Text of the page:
Priced at $45, The Art and Making of The Stand (Titan Books) is a coffee-table bit of glossiness devoted to the 2020 CBS miniseries of The Stand, Stephen King’s apocalyptic tome of a novel.
I’m a big fan of the King novel (at least the 1978 Doubleday edition). But I soured on the ABC miniseries version (1994) and was not about to watch the CBS version—until now, that is. The Titan book gives a nice overview of the show. It’s piqued my interest.
Like King’s “little Vietnam” of a book, The Art and Making of The Stand lavishes its length on the characters. And that’s one reason I keep returning to the novel. There, King stretches out; but he’s got a corker of a premise (albeit one that others have appropriated to death), and he does a fine job shading the details, giving us precious real estate in the heads of characters who take a stand for the forces of good (i.e., Mother Abagail [Whoopi Goldberg in the 2020 miniseries]) and evil (i.e., Randall Flagg [Alexander Skarsgard]). He delivers memorable set-pieces, too, and the Titan book focuses on three standouts (i.e., Stu’s escape from the clinic; Larry’s flight through the sewers of New York [a change from the Lincoln Tunnel in the novel]; and the crossing of the gully). A sycophantic string of actor profiles spells these smaller inside pieces, but I’ll say this for the cast and crew: On the evidence of the earnest interview quotes assembled, they at least hold the novel in high regard.
And good on them. They strive to bring a serious and fresh approach to a beloved property. In the novel’s spirit, the onset of Captain Trips—the super-flu that brings the world to its knees—gets far less attention than its aftermath. The production team knows it can only present so much information to the viewer. And they embrace the challenge of modernizing King’s masterwork without straying too far from the source. So, they flip the genders of certain characters. They also make the inspired choice to shoot in and around Vancouver, British Columbia, whose terrain subs for the ones in King’s book. I especially commend the special effects team for the way they bring Captain Trips to life. That ghastly tube neck does justice to everything I first imagined when I read the novel (as it does to the Bernie Wrightson illustrations in the unabridged edition).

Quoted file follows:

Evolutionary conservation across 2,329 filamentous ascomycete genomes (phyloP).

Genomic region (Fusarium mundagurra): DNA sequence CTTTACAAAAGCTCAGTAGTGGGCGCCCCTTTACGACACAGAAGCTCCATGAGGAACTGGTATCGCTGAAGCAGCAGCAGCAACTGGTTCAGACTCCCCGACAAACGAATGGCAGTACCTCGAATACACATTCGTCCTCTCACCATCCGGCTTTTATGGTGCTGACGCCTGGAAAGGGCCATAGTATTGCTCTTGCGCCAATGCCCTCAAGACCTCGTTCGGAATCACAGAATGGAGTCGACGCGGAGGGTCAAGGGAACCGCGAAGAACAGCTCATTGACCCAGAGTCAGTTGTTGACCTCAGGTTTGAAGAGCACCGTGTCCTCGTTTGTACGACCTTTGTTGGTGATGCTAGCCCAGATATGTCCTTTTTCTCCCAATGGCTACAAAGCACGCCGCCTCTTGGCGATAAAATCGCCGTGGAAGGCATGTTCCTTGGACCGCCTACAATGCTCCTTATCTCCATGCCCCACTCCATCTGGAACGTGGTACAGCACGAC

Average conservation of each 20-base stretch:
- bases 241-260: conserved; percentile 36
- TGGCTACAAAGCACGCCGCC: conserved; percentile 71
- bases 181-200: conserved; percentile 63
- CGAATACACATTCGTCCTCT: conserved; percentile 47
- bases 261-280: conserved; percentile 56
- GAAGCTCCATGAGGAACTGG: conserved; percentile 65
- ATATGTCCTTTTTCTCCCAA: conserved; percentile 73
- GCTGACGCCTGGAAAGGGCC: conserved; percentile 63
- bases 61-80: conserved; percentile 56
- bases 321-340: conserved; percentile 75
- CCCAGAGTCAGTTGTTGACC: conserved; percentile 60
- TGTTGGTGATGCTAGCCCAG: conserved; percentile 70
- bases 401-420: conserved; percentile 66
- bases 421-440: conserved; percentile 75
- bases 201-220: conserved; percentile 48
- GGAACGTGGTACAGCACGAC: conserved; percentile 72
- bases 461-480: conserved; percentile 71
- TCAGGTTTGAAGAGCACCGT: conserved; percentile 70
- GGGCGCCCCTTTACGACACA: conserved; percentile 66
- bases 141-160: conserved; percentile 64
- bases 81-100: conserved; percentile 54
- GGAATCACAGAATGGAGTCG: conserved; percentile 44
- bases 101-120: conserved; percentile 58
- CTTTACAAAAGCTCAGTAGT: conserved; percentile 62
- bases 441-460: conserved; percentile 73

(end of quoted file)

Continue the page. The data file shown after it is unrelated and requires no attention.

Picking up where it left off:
I’ve not much else to say about The Art and Making of The Stand, though. It’s a handsome companion, or footnote, to the show. As to the section on the various Easter eggs from King World that the filmmakers sprinkle throughout the series, I think King fans will enjoy it. Also, King’s script for the coda episode (which is unique to this miniseries, and might be curious to fans of the original story) is here in its entirety.
I just wish the Titan book did even more to convey the magnitude of the production. I wanted more art and stills—more of the marginalia associated with the rich universe of The Stand. That, though, is a nit-picky preference. The Art and Making of The Stand will still give your inner Stand geek a fix.